Erik Simon
I read a lot of poetry, and Levine is one of my favorite contemporaries. The older I get (though I'm not that old), the more I prefer the longer line. The title poem in this collection is exquisite, but the poem titled "Listen Carefully," is breathtaking.
Donna Merritt
Some of the poems I liked best in this book include "Llanto"; "In the Dark"; "Getting There"; "The Simple Truth"; and my favorite, "The Poem of Chalk."
I enjoyed this collection, and if you like Levine, it is worth your time. However, for me, it did not have the power of his best work (What Work Is).
Grit meets grace in the poems of Philip Levine, who conveys the pathos of working-class life as ably as he does the peace of a cool summer sunset.
Micah Harding
This was just ok. I'll have to read it first go I noticed a tone of extreme resignation which bored me despite all of the nice imagery.
Sonya Feher
These poems are quiet and simple, wonderful to read lying in a hammock or sitting in a recliner when one can sit with them and let them sink in.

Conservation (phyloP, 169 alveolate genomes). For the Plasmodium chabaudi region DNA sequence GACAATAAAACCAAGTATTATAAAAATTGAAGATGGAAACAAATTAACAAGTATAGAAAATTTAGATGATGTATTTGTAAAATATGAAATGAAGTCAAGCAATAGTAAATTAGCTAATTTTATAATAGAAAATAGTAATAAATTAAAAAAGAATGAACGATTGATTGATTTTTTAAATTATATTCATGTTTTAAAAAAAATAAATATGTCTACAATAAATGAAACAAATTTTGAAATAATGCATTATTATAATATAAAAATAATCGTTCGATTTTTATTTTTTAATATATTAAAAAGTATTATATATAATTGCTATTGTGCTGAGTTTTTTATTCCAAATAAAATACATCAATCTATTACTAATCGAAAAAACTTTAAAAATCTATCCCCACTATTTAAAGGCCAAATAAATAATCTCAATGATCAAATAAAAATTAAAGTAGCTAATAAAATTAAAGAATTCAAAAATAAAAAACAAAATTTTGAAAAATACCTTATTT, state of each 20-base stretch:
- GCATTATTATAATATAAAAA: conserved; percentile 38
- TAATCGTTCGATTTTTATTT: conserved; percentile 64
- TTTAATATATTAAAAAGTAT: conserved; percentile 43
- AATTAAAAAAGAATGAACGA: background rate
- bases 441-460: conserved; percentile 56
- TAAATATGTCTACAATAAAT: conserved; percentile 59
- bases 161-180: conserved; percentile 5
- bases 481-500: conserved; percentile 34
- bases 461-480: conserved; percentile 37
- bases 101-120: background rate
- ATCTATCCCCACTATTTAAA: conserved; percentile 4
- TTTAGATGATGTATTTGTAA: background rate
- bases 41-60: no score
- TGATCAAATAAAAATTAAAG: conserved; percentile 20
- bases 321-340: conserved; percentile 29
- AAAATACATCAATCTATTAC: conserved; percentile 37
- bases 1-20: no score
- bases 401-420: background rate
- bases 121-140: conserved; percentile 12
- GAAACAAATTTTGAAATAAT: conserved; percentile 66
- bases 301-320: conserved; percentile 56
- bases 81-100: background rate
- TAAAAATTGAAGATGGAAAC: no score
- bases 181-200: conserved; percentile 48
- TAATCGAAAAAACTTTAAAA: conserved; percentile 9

Susan rogers
blue collar poetry from the heart, What Work Is, is my favorite collection of his, but this title came to mind first. In the vein of raymond carver.
Title poem by itself is easily worth 5 stars. It is really, really great. The rest of the collection is mostly just good. But hey, good isn't bad.
Masterful. Strips down life to its bare essentials and elevates simplicity. Calming read yet still stirs the soul. Great stuff.
Marik Casmon
Levine's Pulitzer Prize winner is a beautiful collection. I read it first in the 90s and it holds up as I re-read it today.
I think I'll need to re-read this at some point. The simple language didn't stick to my throat the way I like poetry to.
Carol Kirwin
Amazing!I could read, reread, and read these poems again and again and again to truly savor their power and meaning.
I really enjoyed Levine simple yet evocative style. His imagery and deeply personal poems make for a great read.
Edmund Davis-Quinn
Lovely verse but didn't speak to me like What Work Is.

Looking forward to reading more of Levine's work.
A lovely example of his work. Reminds me in some ways of Whitman and Ginsberg.
Amy Kitchell-Leighty
I really adore Levine but this isn't one of my fav's of his.
Luke marked it as to-read
Oct 31, 2014
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Philip Levine (b. January 10, 1928, Detroit, Michigan) is a Pulitzer Prize-winning American poet best known for his poems about working-class Detroit. He taught for over thirty years at the English Department of California State University, Fresno and held teaching positions at other universities as well. He is appointed to serve as the Poet Laureate of the United States for 2011–2012.

Philip Levin
More about Philip Levine...
What Work Is: Poems New Selected Poems News of the World Breath The Mercy